There’s No Leadership Without Respect

This administration is losing whatever clout they ever had tweet by tweet, and it isn’t just the outwardly crazy self-embarrassment. These guys are on an island. The FBI is unravelling the Russia thing despite being undermined. Department heads openly buck back against stated policy all the time. The Pentagon made it immediately clear that they weren’t changing their policy on enlisted transgendered people for any amount of retweets. As Stephan pointed out, Colorado’s top Federal prosecutor rushed out a statement behind the DOJ proclamation making it clear that they weren’t going to change what they were up to.

And that’s about the speed of it. Sessions appears to be yelling into the wind to let everyone know that he hates Obama as much as you do, and will undo anything he did out of spite. It’s not the kind of office that is likely to even be taken seriously by the Supreme Court  when lined up against a coalition of responsible policymakers in State Governments, let alone command their respect.

What Does This Have To Do With The Price of Tea in China?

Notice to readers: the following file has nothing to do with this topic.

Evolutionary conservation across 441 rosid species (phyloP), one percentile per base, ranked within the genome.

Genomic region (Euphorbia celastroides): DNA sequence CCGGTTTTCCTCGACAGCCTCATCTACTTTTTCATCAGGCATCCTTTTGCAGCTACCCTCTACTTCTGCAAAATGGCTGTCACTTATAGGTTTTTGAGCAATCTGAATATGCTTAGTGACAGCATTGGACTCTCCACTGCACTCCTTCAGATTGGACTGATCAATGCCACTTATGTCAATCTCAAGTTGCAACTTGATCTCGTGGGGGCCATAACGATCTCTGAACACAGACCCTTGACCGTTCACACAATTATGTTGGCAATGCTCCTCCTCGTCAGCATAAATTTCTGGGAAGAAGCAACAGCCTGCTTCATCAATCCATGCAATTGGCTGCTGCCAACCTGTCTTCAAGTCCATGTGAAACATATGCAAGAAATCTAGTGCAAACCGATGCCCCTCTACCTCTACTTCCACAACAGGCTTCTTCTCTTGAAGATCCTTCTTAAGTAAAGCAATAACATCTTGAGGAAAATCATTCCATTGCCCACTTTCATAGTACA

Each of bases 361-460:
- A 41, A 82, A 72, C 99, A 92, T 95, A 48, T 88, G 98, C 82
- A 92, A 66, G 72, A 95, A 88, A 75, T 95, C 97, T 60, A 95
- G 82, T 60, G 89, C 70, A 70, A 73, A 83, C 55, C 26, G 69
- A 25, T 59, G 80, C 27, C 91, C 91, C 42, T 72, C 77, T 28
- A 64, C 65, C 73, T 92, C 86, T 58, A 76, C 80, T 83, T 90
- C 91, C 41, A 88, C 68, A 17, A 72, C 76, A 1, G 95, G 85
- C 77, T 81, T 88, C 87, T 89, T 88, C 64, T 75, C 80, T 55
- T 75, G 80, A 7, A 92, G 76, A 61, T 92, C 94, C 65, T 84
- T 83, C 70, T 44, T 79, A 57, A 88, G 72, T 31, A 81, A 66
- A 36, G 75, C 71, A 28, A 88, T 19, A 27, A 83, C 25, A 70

The Sessions DOJ just put these companies on sale.

Nevada Licensee Friday Night (TGIF.C) got smoked, losing all the ground they gained after announcing an all stock deal for fellow NV licensee Body and Mind (BAMM.C), but his news hit valuations hard in all listed Canadian companies in the Marijuana sector, regardless of whether or not they had business in the States. The big cap cultivators were down 5%-10%, and I don’t think that investors were handicapping their potential for export.

More likely, investors were respecting the fact that a hardened DOJ stance would further complicate US institutional investment in Canadian cultivators. While anything could happen, it’s difficult to imagine a hedge fund being taken to court on federal drug trafficking charges for owning Canopy Growth (WEED.T) or Aphria (APH.T). Nonetheless, they’d be foolish to take the chance.

That bears repeating: this sector has achieved mega-valuations without US institutional money. None of those big Toronto weed stocks that tripled and quadrupled in valuations last year are listed on a single US Hedge Fund’s Form 13G. You’d better believe that every other big cap stock in Toronto is, but not weed.

One day, and likely one day soon, this will blow over. Sessions will either give up or lose, and the states will all get the ability to regulate and tax marijuana, probably just in time to make up for the revenue that went walking in this horrible tax bill. Unencumbered by the threat of jail, US institutions (including US private equity, who love high-margin income plays) will be fighting each other for these stocks and investors will be looking back fondly at back in 2018, when that dolt Jeff Sessions put them all on sale.